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consider - 1st, In what respects Jesus is the Author of our faith,-2dly, In what respects he is the Finisher of it,-and 3dly, How we are to look unto Him in this interesting character.
I. Let us consider in what respects Jesus is the Author of our faith.
1. He is the Author of our faith, by accomplishing those events in the economy of God's government, which were necessary to open the way for the promulgation of the doctrines of the Cross. These doctrines all harmonize and centre in one point, the reconciliation of sinful man to the offended Majesty of heaven, through Jesus Christ. But how was this proclamation of mercy to be made to a world of rebels, without infringing the authority of God's law ; without sullying the honor of his government ; without shaking the stability of his throne ? Infinite Wisdom solved these tremendous difficulties, and devised a scheme of redemption which should be as illustrious in displaying the justice as the mercy of God. The Son of God condescended to pour out his blood for the remission of sin, that God might be just, and yet the justifier of him who believes in Jesus. The cross was to sustain a Victim so pure, so immaculate, so holy-what do I say ? it was to bear on its torturing arms the Son of God himself-one who declared himself equal to the Father-a dying spectacle to angels and to men, to prove that sin could be expiated by no sacrifice less costly. Now, my brethren, elevate your minds to the contempla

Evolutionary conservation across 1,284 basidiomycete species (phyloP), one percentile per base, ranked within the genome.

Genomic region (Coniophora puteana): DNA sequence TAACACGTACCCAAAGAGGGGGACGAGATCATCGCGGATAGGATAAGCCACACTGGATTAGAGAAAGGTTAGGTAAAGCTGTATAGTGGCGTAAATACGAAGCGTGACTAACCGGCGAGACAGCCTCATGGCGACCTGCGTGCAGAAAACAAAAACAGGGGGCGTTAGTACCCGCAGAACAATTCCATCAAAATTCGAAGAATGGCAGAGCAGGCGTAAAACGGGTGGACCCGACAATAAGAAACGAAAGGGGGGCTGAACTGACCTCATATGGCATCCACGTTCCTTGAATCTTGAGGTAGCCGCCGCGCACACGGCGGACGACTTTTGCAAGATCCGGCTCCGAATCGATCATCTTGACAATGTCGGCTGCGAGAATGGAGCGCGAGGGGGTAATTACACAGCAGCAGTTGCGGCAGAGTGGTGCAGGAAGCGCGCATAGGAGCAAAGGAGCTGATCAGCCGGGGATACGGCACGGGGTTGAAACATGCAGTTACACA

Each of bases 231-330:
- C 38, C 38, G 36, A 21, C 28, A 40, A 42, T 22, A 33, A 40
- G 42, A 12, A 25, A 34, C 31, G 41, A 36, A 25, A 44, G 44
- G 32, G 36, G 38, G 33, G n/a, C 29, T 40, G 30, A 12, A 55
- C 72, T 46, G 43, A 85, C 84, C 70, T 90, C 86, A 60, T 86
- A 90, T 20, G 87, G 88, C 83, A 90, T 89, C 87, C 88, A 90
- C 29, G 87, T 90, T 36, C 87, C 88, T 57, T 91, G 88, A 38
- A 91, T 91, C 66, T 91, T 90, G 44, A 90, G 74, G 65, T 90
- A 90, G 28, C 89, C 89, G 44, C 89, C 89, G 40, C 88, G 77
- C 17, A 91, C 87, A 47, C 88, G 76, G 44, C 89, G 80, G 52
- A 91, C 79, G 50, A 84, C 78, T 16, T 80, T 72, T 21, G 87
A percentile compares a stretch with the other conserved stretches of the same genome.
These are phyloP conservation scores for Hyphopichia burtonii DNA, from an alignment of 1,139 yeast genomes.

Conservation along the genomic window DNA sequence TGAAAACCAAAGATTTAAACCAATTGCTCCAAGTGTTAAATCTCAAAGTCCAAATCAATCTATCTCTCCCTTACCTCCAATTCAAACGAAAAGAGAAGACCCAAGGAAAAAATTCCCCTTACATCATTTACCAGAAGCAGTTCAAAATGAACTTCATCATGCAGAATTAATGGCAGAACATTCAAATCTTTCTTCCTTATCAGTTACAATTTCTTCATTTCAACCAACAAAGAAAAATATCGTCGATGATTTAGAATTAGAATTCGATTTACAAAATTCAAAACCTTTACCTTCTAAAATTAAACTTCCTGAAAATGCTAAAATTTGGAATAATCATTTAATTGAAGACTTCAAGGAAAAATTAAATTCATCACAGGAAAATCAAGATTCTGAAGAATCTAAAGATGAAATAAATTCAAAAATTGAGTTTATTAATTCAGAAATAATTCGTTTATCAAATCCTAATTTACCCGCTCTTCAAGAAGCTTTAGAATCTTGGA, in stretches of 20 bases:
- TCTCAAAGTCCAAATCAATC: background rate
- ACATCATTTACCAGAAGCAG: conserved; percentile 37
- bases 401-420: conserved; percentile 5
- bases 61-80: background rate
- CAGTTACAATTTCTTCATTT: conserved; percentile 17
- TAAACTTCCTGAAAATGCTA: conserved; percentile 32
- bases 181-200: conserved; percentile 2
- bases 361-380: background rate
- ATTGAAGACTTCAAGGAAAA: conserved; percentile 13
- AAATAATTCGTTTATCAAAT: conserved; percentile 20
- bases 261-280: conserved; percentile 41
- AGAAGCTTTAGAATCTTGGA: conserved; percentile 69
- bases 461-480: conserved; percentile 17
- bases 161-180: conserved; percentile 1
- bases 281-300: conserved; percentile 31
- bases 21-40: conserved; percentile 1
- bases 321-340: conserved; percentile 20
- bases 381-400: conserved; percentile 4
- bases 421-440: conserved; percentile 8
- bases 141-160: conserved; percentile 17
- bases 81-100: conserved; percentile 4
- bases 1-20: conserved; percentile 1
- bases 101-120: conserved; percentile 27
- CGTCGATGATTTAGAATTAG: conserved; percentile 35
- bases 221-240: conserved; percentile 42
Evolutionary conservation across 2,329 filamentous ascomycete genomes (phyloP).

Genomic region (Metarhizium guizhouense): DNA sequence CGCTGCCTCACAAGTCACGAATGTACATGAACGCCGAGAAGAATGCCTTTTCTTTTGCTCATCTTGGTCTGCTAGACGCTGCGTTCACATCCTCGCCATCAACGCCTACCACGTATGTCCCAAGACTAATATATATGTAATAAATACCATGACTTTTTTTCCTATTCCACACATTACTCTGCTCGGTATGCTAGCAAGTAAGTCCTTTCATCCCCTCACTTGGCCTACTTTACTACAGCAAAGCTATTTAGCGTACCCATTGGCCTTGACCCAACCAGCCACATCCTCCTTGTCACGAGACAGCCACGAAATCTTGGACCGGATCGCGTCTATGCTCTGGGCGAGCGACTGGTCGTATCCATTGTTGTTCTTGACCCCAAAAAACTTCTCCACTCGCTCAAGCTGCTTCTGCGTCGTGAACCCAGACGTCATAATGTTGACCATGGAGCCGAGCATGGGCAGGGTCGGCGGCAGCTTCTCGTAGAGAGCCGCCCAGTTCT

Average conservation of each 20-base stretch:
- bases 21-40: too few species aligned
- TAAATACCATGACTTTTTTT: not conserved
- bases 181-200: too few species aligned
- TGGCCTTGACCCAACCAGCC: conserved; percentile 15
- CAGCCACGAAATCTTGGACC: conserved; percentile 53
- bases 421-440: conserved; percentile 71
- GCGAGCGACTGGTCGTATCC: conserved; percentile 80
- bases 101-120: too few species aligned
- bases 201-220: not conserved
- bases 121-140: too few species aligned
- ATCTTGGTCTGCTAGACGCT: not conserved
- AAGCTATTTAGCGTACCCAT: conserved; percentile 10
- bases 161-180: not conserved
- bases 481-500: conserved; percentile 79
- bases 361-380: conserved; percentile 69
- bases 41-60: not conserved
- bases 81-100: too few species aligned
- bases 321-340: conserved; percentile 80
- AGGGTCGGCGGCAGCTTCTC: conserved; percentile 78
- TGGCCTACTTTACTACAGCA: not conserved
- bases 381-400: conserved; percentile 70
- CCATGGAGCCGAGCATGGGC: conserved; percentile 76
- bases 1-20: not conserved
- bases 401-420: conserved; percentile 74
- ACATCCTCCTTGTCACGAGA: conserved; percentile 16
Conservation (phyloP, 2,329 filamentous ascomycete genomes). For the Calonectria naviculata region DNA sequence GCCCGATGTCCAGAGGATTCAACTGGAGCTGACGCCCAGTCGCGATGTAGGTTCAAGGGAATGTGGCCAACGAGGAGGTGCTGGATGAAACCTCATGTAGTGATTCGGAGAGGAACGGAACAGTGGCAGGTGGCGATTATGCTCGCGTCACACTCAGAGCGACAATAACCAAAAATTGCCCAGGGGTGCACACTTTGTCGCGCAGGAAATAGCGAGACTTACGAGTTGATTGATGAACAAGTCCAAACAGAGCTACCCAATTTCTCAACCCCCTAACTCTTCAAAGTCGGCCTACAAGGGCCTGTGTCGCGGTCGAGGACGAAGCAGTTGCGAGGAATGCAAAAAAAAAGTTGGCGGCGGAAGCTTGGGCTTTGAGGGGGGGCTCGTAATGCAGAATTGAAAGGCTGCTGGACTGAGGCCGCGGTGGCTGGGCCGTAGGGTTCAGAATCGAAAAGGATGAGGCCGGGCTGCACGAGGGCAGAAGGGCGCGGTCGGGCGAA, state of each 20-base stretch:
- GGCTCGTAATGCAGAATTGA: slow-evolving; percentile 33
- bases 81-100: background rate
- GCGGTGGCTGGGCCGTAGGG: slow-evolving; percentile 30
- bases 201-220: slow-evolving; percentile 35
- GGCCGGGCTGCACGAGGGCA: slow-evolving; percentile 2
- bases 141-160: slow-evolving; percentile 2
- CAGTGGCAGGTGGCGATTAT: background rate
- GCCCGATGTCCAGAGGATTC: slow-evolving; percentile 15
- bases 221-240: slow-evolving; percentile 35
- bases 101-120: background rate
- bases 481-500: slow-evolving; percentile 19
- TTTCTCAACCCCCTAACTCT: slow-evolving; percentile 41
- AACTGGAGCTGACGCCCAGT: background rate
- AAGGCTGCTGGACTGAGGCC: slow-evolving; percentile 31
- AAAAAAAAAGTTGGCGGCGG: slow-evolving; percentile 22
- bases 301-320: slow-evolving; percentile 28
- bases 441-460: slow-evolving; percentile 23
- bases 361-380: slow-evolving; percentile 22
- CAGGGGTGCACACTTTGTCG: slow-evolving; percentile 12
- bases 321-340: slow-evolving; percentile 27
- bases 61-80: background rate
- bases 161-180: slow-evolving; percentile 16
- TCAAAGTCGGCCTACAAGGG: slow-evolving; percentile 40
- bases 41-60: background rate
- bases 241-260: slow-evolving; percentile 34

tion of this august and awful scene; the Son of God descending from heaven and dying on Calvary, to ransom our ruined race from the dreadful consequences of sin : think, too, how much was to be done to prepare the way for so astonishing an event. From the time that the consoling prophecy was given, that the seed of the woman should bruise the head of the serpent, to that awful moment of consummating the work of redemption, when Jesus exclaimed, “ It is finished ”-in this long lapse of ages, how many grand events must transpire before the “fulness of time” could come ! A deluge must sweep
from the earth its sinful inbabitants, a chosen few must be preserved to re-people the world. Their descendants must be scattered abroad. Abraham must be called from his kindred, and a solemn covenant be made with him by Jehovah, to preserve in his seed the line of the faithful. His de. scendants must be led forth from their Egyptian bondage. The law must be given from mount Sinai. The Jewish economy must be established. The heathen must be scattered before the children of Israel, and themselves established in the promised land. They must become a distinct people, separated from the rest of the world to retain the knowledge of the true God, and to furnish a parentage for the expected deliverer of mankind. But the time would fail me to tell of the vast changes which this wonderful people experienced : of the revolutions too, which were all the while
taking place in the Gentile world—the rise and fall of empires, the progress of arts and sciences, the turning and overturning of the great mass of human affairs and projects, by all of which the way was preparing to usher in one simple but grand event; the sacrifice on the cross of the only begotten Son of God.
Now, who had the controul of this astonishing order of things ? Who superintended and directed these momentous events? It was the Son of God himself, as we are abundantly taught in Scripture; He who was in the beginning with God, and was God; by whom all things were made, and by whose providential agency they have continually been sustained. He took on himself the whole work of redemption in its preparation, its progress,